• Do a “part edit” on the shots and send you previews to choose from – we part-edit them so they look a little more “stylish” or “punchy” – the RAW files in the camera are actually pretty flat and boring before they’re edited!
  • Blend any HDR or Panoramic shots for you – this takes a while believe me
  • Correct the colours – so they look real, the light in a room can make images look really strange – we can sort that AFTER the event.
  • Sharpen the shots – this is where we sharpen things like eyes, food, bubbles in champagne and other key features to make them stand out
  • Contrast – this makes things really “jump out” of the screen and grab the attention
  • Crop – this is chopping off bits we don’t need in the photos
  • Creative effects – if you like a slight vintage look, or textures adding to a shot, we do that too.
  • Size the shots for you – I usually deliver high res, and web-res – so you get a set for printing, and some smaller ones for websites, so they don’t kill the speed of the internet.

There are many more things that can be done, skin retouching (or airbrushing as most call it) is popular – removing things from backgrounds (bins and crisp packets on the pavement, “To let” signs on buildings, cranes on the skyline… )

I usually estimate that this all takes the same length of time as the shoot in my quotes, which shocks most people! 

 

Hiring a Photographer : 7 things you’re REALLY buying (5)

5 – Time to take the images

how to hold your camera properly

So this IS the time we spend with you shooting, the contact time, the time on site – it’s where the magic is started, but by no means complete. 

When people ask “what is your day rate”, I assume this is the thing they are expecting to pay for. 

On the shoot day, it’s all systems go, you’ll see us:-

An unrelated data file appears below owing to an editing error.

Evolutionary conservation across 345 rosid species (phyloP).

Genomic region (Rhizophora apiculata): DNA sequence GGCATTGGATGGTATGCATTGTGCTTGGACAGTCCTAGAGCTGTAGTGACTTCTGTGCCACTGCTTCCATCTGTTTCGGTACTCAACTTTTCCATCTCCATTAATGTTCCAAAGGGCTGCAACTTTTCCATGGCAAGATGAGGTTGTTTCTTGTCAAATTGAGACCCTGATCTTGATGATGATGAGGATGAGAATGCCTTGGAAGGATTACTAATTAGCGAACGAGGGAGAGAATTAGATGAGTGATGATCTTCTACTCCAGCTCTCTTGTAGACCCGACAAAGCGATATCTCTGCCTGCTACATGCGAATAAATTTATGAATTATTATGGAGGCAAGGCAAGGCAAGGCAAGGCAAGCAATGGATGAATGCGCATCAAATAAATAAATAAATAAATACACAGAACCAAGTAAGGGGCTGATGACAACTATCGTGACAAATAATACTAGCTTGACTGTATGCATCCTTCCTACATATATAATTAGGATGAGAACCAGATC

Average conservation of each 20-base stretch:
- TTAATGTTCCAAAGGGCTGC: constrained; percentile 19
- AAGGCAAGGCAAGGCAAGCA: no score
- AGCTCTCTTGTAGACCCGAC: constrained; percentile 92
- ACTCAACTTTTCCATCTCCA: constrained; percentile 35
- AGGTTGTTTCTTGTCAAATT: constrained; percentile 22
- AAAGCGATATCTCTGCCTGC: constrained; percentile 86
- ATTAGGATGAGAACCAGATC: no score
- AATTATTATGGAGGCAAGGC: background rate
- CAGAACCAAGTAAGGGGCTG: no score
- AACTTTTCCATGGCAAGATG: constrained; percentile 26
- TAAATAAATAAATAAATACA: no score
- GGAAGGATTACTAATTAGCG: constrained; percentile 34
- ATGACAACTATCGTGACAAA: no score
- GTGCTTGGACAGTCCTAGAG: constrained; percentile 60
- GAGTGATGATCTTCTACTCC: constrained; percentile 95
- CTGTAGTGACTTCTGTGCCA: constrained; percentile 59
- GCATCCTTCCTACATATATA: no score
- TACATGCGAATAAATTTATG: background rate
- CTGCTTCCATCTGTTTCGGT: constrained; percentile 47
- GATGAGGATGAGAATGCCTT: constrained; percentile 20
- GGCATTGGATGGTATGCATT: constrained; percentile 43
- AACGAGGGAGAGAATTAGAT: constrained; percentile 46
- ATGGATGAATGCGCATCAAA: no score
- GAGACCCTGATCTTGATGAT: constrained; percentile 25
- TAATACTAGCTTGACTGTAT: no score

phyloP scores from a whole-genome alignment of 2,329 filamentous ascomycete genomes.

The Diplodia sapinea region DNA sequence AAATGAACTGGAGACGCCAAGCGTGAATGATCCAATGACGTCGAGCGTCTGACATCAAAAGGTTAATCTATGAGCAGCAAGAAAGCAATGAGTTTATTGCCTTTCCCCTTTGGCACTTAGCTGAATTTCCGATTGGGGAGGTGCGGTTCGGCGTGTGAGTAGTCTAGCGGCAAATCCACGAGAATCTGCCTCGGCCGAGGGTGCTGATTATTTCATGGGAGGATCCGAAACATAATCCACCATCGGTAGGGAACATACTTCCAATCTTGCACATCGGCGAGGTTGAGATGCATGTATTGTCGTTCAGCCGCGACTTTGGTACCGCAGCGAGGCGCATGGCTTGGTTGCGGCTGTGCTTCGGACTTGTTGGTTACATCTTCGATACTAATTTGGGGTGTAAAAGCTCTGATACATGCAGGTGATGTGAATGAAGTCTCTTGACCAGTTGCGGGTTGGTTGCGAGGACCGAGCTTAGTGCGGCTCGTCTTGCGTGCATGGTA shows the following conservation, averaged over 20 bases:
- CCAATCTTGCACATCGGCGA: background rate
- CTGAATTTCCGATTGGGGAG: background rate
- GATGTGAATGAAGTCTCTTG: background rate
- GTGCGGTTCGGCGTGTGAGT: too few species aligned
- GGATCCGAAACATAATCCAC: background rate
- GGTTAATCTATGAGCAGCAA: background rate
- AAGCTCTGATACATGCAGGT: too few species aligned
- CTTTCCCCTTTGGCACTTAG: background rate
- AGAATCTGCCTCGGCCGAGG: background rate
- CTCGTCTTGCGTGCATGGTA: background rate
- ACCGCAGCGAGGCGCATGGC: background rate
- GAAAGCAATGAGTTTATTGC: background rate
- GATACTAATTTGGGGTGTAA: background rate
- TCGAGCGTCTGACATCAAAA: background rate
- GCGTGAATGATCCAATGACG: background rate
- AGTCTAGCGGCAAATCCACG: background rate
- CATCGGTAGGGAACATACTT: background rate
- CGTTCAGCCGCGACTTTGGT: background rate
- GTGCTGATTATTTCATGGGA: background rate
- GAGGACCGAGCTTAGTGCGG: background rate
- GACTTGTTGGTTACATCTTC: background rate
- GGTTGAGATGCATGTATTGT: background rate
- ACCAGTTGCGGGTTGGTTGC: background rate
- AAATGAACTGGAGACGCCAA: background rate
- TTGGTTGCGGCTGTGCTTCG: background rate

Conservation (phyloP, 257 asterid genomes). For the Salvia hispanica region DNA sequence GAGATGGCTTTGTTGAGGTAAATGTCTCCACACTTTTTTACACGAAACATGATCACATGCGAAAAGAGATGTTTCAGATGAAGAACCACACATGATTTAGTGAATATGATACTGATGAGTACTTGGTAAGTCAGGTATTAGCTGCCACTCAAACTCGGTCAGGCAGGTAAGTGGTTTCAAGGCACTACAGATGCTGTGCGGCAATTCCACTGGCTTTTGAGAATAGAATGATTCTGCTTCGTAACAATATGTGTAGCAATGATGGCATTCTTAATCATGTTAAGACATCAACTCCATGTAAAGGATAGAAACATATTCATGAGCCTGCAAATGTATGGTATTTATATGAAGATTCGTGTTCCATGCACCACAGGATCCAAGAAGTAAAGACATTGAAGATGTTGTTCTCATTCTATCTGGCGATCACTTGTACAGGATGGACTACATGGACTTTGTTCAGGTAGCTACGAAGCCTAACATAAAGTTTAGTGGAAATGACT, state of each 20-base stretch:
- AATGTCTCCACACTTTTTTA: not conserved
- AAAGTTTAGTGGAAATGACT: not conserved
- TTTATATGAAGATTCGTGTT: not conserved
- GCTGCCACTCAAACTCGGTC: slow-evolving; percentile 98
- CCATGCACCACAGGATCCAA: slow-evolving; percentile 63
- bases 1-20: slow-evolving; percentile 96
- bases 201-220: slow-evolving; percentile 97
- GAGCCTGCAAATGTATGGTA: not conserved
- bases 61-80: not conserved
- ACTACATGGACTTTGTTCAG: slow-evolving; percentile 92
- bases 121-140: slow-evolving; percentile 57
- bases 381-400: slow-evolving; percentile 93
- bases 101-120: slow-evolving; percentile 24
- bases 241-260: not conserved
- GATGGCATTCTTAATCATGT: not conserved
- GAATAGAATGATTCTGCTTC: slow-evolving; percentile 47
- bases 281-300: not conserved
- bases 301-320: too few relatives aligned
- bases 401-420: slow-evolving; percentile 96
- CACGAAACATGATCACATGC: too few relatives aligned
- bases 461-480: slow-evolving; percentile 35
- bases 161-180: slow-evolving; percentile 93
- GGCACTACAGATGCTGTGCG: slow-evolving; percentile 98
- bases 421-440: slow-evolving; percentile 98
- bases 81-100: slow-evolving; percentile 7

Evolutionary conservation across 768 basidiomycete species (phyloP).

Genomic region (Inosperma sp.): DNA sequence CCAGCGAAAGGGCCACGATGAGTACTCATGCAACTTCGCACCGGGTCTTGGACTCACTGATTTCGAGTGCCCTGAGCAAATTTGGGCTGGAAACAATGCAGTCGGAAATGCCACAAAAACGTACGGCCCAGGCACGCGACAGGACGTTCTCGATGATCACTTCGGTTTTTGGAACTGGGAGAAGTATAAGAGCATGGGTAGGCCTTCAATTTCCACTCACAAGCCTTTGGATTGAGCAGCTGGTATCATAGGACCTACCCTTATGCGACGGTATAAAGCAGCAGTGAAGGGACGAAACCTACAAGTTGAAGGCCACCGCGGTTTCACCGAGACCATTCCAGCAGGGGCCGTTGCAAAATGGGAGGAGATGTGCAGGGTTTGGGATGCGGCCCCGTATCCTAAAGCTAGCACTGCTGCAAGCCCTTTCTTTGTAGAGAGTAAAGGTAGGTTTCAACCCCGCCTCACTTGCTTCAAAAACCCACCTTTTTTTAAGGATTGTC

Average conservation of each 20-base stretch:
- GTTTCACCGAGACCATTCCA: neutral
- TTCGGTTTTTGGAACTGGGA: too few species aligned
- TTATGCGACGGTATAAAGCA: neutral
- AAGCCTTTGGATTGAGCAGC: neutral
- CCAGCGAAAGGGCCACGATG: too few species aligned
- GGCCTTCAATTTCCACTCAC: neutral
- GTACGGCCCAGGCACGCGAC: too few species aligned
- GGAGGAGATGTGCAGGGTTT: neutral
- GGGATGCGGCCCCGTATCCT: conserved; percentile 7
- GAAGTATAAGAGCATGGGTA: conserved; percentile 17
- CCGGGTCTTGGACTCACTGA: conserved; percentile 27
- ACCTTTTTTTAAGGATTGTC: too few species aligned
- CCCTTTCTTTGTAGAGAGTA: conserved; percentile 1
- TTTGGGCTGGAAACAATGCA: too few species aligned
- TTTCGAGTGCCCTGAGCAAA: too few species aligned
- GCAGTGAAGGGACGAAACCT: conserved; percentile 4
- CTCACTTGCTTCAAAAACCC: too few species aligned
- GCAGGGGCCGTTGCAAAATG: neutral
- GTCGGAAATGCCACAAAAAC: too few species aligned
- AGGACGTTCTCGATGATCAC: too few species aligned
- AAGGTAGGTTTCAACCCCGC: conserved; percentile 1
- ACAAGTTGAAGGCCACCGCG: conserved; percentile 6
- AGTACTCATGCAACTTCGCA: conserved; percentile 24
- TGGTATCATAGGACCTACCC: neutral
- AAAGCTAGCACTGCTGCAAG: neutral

• Setting up lights and tripods if needed
  • Hooking up a laptop
  • Creating the look – so moving lights around, moving people around, adding ingredients to food shots etc.
  • Test shots – getting the lighting right, showing clients to see what they think.
  • Meeting people and putting them at ease – bad jokes and getting them to do “stuff” to take their mind of the camera
  • Shooting (finally!)
  • Moving to the next location (e.g. from Bar to Kitchen) and repeating all the above.
  • Packing up

It’s a pretty full on day for a photographer – lugging kit around, thinking of all the camera stuff, all the flash stuff and managing people – especially those who say they hate being photographed (98% of people).

We leave with a camera full of RAW files, and part 6 starts… 

 

Hiring a Photographer : 7 things you’re REALLY buying (4)

4 – A 3rd Party view of your business

Following closely from point 3 – business owners are often too close to the wood to see the trees…

Getting someone from outside into bounce ideas off is a great experience. We “see” things differently, the yellow stripe on the carpet above actually isn’t that big, but with a photographer’s eye, a 16mm lens and low tripod, we created something which really jumps out of the screen and brochures it’s used in. 

In fact, many things you walk past every day will look amazing to us, we think in terms of lighting, textures, emotion…

You CAN have great images… if you let us loose!